But it would be fair to compare two road bikes together with varying weights.
Most road bikes weigh between 17lbs (7.72kg) to 17.5lbs (7.94kg), and anything less than that will be either a race bike or one that has been upgraded with lighter more expensive parts.
For the average cyclist, you probably will not worry about which bike is lighter. But if you race competitively,weight is everything.
As a competitive cyclist, every bit of weight saved counts, so a lightweight bike will be a factor to consider.
Lightweight road bikes tend to have lighter more aerodynamic components which allow the bike to cut through the wind more efficiently.
The lighter the road bike might also mean it’s more expensive.
Some road bikes that are made with lighter more durable materials such as carbon fiber are not cheap.
To increase your speed on a road bike, one does not have to purchase a carbon framed bike, however, read on as I will share with you tips on increasing your speed cycling.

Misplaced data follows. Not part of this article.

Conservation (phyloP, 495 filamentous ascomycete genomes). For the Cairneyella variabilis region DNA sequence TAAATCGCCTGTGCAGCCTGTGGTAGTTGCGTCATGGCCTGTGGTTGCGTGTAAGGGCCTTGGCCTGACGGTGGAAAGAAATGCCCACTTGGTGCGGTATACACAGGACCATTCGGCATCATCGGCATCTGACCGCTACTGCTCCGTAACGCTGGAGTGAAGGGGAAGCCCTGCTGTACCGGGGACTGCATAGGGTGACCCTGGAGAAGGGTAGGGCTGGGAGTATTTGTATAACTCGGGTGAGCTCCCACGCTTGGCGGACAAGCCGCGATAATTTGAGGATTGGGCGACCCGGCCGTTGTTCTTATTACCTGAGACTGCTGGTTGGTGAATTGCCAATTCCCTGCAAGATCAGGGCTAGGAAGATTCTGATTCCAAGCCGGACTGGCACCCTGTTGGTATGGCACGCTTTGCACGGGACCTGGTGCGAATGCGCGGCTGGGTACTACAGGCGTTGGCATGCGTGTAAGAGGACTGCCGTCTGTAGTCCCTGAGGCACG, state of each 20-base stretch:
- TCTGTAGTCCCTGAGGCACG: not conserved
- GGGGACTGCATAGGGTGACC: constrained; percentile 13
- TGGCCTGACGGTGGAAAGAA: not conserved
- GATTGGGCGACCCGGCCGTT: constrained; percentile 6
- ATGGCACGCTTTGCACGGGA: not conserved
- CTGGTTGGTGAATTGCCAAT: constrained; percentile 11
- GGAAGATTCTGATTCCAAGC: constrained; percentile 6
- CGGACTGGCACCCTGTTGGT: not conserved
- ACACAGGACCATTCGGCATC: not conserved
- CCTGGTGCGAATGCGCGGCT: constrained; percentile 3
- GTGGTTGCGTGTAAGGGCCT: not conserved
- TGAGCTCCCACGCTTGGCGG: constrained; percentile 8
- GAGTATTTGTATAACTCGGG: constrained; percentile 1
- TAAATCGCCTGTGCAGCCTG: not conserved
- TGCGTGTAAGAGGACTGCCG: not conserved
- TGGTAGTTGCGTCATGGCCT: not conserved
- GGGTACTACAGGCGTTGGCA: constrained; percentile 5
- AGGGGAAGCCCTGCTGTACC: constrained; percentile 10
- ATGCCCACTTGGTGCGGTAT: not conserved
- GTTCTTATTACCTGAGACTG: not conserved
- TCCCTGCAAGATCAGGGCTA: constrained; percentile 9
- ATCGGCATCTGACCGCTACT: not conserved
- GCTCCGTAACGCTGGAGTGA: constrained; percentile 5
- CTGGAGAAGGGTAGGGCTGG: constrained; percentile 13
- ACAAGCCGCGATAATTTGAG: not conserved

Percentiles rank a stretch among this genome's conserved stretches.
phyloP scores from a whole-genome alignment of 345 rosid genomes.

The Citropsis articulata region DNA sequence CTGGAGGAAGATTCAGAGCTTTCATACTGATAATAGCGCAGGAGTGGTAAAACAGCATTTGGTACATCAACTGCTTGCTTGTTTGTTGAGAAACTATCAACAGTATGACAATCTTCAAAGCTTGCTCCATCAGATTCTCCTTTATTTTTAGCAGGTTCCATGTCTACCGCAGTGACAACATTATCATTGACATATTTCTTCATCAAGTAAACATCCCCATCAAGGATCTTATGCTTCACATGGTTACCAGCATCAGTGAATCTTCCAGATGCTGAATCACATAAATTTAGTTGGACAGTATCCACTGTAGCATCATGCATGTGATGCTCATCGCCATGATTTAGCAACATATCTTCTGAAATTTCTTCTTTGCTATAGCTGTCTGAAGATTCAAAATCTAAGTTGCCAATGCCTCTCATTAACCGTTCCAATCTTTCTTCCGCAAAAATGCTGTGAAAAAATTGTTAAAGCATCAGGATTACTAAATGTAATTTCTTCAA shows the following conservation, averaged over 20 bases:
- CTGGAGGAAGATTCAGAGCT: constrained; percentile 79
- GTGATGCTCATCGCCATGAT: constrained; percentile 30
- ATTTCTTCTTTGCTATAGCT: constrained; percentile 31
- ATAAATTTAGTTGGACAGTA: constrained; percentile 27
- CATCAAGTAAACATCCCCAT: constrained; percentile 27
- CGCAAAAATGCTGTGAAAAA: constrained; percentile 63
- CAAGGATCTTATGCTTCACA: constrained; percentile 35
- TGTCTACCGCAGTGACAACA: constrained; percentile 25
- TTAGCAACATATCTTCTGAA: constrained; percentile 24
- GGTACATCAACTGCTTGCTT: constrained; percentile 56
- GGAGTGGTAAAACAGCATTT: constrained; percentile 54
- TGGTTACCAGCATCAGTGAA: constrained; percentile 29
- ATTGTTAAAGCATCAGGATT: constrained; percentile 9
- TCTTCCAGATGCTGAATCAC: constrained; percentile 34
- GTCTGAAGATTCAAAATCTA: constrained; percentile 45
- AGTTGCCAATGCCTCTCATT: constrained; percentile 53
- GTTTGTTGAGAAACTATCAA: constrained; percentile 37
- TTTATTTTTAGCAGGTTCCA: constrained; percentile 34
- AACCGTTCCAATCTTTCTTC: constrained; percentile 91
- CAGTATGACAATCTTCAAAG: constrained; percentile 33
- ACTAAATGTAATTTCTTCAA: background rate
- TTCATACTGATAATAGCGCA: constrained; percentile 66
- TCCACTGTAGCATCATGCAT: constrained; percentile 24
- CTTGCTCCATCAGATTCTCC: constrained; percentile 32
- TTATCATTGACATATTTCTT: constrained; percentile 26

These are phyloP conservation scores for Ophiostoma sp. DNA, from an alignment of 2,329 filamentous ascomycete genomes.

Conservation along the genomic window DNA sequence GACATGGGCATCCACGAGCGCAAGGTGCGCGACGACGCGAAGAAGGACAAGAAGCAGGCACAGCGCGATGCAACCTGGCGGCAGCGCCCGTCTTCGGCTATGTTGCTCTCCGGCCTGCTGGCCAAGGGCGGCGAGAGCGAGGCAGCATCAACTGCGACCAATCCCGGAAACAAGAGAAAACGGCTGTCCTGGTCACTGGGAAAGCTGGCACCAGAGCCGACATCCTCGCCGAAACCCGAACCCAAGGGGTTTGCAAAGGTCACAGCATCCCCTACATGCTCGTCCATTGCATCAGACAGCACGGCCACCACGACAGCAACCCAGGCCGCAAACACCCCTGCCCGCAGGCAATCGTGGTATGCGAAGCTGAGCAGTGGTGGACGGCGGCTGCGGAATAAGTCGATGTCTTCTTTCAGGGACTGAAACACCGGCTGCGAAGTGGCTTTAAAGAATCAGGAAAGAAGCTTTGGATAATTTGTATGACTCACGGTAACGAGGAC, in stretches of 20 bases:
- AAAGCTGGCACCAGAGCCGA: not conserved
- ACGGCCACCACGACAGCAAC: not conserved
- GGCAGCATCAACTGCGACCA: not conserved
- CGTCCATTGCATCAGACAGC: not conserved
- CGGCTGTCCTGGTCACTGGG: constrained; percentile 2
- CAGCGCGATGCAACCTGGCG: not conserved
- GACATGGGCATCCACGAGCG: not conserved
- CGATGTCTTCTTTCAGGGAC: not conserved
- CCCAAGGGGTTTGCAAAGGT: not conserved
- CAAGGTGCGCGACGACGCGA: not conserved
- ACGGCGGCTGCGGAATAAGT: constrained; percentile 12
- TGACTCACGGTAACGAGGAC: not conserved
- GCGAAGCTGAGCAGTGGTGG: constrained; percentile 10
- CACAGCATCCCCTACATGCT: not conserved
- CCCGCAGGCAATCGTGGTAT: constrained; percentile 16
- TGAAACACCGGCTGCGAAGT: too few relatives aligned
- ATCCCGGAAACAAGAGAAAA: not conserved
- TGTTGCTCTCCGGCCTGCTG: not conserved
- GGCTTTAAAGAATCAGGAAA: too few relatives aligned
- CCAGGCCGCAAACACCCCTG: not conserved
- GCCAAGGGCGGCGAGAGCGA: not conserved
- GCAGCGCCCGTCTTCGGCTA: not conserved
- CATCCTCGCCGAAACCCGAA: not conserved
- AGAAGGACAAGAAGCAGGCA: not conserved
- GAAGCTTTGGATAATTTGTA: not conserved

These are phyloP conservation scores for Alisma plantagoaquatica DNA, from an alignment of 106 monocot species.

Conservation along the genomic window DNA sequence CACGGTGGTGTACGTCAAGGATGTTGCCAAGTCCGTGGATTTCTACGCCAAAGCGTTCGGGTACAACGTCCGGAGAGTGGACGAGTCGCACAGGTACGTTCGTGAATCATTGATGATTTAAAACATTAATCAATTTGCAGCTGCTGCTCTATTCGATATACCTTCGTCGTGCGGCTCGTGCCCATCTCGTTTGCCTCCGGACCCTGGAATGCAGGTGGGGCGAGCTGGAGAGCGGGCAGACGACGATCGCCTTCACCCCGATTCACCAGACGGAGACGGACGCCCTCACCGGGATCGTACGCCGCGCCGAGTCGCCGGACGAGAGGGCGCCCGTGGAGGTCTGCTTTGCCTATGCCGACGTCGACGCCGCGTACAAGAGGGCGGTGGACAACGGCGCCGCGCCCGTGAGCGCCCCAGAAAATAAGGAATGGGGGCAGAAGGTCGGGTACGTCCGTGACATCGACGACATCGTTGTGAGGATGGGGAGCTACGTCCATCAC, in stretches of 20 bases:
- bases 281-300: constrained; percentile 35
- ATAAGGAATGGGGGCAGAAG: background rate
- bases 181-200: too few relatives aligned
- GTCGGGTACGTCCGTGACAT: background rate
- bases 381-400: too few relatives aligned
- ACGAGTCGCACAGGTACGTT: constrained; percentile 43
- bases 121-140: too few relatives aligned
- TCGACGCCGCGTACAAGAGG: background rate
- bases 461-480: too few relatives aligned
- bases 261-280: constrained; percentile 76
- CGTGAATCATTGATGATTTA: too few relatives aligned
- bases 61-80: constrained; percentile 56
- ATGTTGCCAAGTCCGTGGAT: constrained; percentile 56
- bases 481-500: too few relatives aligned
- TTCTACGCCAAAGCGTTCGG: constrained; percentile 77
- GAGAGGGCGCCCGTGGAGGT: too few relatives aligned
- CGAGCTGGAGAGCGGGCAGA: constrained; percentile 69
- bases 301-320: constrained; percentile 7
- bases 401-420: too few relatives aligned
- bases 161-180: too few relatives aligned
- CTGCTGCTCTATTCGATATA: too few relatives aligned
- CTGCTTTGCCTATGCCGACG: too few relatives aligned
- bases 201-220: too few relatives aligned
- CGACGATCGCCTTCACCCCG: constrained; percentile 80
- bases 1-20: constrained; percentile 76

Are Road Bikes Faster Than Hybrids?
Road bikes and Hybrid bikes look very similar but are not made equal.
Road bikes are super light, made to go fast, built for endurance and speed. Hybrid bikes are a bit on the heavier side, not meant to go fast but built for comfort, touring, and or commuting.
Since hybrid bikes are somewhat of a spin-off from road bikes, you can say that they are slower than riding a road bike.
Road bikes have drop bars and place you, the rider, in a more aerodynamic position. Also, most road bikes have gear ratios made for climbing hills and accelerating on flat roads.
Hybrid bikes tend to place the rider more upright and have less of an aerodynamic feel because sitting upright creates more drag during headwind.